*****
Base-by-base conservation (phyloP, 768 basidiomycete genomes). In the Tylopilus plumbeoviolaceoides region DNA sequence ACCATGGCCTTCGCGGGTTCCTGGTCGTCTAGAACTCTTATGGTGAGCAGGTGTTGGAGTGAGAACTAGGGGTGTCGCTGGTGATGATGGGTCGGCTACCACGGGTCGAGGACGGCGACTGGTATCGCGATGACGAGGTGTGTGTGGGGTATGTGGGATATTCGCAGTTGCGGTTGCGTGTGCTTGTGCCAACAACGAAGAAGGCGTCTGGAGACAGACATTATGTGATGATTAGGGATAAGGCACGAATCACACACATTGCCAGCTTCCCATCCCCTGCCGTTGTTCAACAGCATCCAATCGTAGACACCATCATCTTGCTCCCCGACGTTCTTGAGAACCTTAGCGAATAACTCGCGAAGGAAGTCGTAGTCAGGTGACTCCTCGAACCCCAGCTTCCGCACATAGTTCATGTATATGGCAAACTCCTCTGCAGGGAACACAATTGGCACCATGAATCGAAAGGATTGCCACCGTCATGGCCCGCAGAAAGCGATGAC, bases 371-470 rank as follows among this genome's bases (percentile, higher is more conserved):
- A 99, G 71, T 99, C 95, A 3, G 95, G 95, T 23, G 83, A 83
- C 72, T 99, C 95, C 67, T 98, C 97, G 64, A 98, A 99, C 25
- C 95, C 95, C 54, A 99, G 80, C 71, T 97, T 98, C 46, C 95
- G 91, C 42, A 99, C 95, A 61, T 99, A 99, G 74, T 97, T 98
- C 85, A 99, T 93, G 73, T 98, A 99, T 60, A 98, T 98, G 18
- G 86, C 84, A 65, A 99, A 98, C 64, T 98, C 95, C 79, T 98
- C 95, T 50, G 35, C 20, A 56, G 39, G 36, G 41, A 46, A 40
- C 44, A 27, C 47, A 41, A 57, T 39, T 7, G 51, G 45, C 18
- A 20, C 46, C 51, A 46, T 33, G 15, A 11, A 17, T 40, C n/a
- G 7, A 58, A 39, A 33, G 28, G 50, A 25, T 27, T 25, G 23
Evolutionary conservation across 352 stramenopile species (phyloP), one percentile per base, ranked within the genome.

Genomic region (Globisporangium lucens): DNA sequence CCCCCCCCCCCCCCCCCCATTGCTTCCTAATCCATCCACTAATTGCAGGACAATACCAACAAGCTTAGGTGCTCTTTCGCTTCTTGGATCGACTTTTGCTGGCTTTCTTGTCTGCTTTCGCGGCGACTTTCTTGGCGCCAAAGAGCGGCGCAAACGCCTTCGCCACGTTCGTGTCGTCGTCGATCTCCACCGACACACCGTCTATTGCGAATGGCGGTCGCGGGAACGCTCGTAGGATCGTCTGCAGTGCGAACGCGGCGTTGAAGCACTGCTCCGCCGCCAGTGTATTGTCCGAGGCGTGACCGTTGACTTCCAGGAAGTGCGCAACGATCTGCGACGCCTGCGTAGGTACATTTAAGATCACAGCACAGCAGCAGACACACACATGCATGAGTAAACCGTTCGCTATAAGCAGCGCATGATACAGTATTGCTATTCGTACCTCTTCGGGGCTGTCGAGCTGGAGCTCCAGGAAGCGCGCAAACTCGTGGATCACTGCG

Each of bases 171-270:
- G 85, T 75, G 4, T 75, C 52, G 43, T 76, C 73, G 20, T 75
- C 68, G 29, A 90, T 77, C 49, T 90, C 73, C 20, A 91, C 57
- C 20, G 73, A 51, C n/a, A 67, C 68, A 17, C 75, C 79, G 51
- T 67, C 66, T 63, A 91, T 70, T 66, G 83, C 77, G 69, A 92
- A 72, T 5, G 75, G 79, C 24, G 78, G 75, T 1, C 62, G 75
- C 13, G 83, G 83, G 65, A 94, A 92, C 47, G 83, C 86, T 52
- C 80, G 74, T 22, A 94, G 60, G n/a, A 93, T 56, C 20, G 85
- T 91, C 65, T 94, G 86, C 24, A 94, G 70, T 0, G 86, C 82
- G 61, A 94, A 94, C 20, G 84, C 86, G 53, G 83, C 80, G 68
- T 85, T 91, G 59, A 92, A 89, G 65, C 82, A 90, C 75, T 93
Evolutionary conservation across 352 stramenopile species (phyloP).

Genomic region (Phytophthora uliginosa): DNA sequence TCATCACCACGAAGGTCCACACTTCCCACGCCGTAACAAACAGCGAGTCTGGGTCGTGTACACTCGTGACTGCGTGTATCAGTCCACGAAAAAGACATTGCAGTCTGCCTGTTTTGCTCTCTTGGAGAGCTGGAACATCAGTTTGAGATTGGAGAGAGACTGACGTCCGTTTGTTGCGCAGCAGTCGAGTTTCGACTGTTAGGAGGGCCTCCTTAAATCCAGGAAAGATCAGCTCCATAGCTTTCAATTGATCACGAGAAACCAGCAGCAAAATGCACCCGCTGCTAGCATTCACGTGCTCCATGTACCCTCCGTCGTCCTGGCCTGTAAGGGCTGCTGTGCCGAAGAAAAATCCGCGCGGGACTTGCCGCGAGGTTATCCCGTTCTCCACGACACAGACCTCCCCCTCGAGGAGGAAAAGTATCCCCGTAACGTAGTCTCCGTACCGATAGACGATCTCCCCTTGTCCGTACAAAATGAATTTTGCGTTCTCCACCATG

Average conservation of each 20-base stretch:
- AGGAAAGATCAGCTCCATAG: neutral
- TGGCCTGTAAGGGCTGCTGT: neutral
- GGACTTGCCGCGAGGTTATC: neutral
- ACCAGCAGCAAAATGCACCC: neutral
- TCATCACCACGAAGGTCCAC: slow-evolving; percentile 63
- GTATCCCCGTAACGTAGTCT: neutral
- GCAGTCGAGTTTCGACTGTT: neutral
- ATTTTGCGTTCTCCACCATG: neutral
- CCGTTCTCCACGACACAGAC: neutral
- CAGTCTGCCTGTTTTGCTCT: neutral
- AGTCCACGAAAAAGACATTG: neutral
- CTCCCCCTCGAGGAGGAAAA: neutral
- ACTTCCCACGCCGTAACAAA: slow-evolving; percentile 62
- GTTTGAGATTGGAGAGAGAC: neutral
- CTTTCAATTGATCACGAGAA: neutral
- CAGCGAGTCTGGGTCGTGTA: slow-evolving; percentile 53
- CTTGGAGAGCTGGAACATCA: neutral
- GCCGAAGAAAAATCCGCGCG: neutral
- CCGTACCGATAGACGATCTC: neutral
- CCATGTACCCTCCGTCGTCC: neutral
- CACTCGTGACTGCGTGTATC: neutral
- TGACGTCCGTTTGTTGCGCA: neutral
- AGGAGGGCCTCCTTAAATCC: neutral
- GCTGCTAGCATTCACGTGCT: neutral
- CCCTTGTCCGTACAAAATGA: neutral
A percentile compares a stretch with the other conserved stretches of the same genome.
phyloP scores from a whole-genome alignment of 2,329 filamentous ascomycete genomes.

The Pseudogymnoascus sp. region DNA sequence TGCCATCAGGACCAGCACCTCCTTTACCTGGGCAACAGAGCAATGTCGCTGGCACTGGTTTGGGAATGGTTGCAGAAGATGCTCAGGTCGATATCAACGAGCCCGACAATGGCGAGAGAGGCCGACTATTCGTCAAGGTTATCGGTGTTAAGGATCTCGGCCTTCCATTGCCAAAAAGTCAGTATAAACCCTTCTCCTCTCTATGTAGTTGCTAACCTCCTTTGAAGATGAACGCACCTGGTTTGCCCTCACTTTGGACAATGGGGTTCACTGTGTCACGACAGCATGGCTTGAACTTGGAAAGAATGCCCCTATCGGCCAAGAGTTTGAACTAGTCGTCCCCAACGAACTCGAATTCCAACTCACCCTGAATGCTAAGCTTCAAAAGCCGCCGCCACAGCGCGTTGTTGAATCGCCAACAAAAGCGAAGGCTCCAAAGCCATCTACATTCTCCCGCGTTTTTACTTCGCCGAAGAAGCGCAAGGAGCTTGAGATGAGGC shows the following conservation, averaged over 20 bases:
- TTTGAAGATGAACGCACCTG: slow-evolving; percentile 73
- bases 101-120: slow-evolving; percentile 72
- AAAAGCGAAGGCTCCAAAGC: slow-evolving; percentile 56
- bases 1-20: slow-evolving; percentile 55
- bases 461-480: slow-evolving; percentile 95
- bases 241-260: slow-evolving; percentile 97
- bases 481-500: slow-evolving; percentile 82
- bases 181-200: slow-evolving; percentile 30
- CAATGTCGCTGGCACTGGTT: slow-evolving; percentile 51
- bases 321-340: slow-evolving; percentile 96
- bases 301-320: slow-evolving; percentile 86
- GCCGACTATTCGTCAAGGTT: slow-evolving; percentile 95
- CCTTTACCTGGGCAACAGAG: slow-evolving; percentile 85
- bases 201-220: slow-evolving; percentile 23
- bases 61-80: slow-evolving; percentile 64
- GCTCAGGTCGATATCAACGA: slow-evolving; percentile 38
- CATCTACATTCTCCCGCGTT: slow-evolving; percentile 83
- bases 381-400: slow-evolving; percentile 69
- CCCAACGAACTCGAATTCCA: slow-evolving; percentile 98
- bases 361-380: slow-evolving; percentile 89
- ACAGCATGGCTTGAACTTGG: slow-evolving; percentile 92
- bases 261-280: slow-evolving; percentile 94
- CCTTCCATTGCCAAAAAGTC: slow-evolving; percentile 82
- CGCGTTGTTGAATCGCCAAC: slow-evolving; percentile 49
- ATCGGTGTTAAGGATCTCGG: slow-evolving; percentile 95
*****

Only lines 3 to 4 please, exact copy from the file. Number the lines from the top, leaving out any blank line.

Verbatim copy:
- C 72, T 99, C 95, C 67, T 98, C 97, G 64, A 98, A 99, C 25
- C 95, C 95, C 54, A 99, G 80, C 71, T 97, T 98, C 46, C 95